There’s a special treat on the blog this week: the fabulous Karen LePage of One Girl Circus is guest-blogging! Welcome, Karen!


Little Bee Summer Tutorial

We had a lot of interest in the sleeveless Little Bee Babysuit at Spring Quilt Market, so we thought it might be time to put together a tutorial to show you how simple it is to “summerfy” it yourself! Plus, we’ll show you how to apply the trim in a different way for super-fast construction using a serger.

Monaluna Little Bee Summer Tutorial - Sewing with Knits - Marrakech Knits - Little Bee for Summer

In a beautiful coincidence, Cherie wrote a tutorial to make a similar adjustment to a woven pattern earlier this year.  She did such a great job, we’ll just build on it here for our knit babysuit.

Make a sleeveless Babysuit.

For the Sleeveless Little Bee Babysuit, you’ll only need to trace 2 pieces: Front and Back. To adjust the arm openings for summer baby arms and not sleeves, let’s remove some of the shoulder width. I pulled in the shoulder on my sample by 1/2″ by measuring 1/2″ in from the armhole edge and marking, then re-drawing the curve for the top half of the armhole.

Monaluna Little Bee Summer Tutorial - Sewing with Knits - Use a Seam Gauge to measure easily

Monaluna Little Bee Summer Tutorial - Sewing with Knits - Mark before you cut to adjust your pattern

Repeat the process for the back – or copy like I do, by lining up the pattern pieces and cutting both at the same time.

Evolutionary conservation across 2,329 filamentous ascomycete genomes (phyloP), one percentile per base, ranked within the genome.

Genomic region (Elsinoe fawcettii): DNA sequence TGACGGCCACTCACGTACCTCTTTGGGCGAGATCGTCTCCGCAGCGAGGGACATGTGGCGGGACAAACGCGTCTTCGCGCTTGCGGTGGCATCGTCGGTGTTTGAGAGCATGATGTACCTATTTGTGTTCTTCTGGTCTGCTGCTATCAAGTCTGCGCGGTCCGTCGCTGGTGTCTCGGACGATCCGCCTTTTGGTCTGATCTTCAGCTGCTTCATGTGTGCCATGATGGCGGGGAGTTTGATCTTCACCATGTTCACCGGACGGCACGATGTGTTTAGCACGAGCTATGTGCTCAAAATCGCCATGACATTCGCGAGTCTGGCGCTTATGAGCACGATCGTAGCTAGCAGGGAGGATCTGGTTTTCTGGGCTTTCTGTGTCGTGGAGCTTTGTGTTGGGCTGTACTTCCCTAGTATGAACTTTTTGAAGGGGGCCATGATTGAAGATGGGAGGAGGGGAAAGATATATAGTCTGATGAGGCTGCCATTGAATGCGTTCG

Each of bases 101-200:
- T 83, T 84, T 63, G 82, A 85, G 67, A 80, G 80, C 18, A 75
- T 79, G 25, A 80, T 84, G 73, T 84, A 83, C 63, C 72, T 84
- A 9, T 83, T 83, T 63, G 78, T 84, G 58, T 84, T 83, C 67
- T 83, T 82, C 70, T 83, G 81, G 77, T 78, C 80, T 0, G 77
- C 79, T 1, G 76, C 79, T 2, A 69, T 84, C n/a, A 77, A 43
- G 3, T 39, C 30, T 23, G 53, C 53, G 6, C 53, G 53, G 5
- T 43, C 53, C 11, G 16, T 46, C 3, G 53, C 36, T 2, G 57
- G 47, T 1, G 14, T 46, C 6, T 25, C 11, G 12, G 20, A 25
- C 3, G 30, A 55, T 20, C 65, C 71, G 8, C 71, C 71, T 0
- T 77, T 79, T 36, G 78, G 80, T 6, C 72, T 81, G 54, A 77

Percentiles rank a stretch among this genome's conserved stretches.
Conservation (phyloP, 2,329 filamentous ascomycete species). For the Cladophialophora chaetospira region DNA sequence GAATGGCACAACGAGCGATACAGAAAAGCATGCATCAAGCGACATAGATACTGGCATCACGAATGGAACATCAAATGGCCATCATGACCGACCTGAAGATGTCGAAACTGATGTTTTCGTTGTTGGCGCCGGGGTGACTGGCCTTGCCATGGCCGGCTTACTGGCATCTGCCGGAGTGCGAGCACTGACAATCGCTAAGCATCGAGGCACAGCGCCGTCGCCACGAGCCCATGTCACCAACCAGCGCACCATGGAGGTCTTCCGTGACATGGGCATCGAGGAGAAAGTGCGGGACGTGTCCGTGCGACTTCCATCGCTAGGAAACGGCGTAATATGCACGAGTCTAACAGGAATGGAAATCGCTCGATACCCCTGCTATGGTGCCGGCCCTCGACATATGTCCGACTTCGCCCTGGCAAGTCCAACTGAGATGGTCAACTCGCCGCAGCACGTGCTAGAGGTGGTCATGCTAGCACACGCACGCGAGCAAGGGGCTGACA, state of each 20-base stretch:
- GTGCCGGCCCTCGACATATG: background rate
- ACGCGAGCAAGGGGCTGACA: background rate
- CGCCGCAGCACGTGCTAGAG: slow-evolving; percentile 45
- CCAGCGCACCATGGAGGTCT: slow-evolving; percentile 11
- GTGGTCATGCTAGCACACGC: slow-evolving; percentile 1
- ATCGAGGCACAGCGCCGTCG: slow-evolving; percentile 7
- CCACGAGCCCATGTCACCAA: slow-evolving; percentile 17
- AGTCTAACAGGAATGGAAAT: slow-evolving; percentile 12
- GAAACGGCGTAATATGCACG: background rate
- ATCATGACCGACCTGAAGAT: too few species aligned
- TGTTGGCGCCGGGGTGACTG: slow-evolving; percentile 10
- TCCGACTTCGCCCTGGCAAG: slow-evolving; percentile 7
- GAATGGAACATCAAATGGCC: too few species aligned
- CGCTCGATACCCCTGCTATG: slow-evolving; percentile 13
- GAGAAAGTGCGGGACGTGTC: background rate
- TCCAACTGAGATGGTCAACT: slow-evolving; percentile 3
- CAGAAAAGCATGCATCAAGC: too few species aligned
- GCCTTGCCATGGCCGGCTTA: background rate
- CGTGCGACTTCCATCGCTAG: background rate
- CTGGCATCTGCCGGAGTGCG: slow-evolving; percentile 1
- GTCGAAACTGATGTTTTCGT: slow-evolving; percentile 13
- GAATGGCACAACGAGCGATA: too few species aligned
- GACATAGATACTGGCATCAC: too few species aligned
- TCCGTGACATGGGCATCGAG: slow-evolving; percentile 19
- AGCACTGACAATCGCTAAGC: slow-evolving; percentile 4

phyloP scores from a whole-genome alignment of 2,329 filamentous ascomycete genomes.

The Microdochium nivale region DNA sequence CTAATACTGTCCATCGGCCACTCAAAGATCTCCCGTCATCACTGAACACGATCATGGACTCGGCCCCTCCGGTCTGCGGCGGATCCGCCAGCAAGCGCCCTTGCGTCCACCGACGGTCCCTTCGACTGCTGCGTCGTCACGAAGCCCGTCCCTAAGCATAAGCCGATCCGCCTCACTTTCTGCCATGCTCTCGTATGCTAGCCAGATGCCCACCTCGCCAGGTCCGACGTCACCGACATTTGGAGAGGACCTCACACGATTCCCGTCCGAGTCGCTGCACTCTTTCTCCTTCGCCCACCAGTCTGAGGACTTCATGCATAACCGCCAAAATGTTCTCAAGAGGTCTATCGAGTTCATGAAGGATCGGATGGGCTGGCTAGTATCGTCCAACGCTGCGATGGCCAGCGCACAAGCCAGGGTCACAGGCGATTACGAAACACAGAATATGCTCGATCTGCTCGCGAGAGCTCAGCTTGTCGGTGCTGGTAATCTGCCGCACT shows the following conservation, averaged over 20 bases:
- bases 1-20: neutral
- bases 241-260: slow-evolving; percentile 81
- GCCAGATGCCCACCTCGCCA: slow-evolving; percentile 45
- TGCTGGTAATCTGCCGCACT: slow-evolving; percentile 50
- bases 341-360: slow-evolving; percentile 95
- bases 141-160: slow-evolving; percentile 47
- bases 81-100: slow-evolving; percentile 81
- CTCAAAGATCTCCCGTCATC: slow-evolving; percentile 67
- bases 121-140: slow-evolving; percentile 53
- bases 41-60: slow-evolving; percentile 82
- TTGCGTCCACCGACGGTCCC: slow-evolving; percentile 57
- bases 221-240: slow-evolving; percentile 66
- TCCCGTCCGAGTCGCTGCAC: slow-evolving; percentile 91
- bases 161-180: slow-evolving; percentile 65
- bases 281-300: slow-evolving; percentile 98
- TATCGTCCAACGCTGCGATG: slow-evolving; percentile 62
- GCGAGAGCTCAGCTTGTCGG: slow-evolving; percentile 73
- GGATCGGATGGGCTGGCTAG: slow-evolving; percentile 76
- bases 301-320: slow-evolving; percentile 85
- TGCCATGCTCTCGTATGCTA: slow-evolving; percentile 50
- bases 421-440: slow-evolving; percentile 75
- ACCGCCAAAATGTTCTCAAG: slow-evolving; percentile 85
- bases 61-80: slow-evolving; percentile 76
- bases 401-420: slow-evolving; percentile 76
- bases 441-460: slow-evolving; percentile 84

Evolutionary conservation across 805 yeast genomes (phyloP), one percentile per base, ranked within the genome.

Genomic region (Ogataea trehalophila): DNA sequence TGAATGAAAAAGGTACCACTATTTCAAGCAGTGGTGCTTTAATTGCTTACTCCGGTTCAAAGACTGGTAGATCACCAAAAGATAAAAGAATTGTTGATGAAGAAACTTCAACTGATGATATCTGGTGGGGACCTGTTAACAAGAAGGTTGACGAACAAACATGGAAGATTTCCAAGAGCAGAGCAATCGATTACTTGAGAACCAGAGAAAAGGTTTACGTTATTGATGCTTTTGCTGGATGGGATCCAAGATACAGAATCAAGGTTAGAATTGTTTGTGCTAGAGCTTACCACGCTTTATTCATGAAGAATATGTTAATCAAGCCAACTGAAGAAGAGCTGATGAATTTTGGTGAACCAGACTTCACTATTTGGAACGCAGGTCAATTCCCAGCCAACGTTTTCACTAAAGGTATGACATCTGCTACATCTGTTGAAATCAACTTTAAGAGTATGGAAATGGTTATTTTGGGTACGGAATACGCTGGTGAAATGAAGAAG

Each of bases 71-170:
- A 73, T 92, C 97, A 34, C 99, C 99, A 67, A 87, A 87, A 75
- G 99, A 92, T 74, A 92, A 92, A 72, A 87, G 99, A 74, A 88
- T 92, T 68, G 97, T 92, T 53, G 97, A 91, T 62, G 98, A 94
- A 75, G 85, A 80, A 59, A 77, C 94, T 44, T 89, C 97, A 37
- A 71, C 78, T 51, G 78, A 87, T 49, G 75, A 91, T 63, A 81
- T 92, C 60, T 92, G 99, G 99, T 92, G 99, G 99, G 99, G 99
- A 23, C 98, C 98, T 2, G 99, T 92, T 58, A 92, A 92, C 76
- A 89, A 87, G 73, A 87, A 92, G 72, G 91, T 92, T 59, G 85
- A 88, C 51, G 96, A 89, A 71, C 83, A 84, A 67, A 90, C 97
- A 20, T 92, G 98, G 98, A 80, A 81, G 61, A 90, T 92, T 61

Monaluna Little Bee Summer Tutorial - Sewing with Knits - cut together for a perfect match

Now you can cut out the pieces.  For the “binding” we are going to use a t-shirt style finish.  To simplify cutting, I usually cut a couple of strips across the entire width of the contrast fabric 1 3/4″ wide.  Press the binding fabric in half lengthwise right away so it’s ready to apply.  That way, you can avoid measuring and save time while still achieving a nice finish.

Construct the Babysuit.

Begin as in the pattern instructions, stitching the shoulder seams right sides together.  Press the seams open (if sewing on a regular machine) or toward the back (if using a serger to construct).

Next, measure the binding against the entire front of the baby suit neckline/wrap opening.  Cut the binding 1/2″ -1″ shorter than this total measurement. Repeat for the arm openings. (I already finished the arm openings in this photo).

Monaluna Little Bee Summer Tutorial - Sewing with Knits - measure twice, cut once

Find the center of the binding and clip or pin to the center back of the babysuit neckline, aligning all raw edges.  Stitch the binding in place, gently pulling the binding in place to match the neckline as you go. (Use a 3/8″ seam allowance, as in the original instructions. I like to use a 5-thread safety stitch for my serger construction stitch.)

Repeat for the arm openings, matching the center band to the shoulder seams.

Monaluna Little Bee Summer Tutorial - Sewing with Knits - stitch on a serger if you like

Press the seam allowance under, exposing the folded edge.  You can topstitch in place, using a 3-step zigzag (as in the camel print top photo at the arm openings) or leave it as is.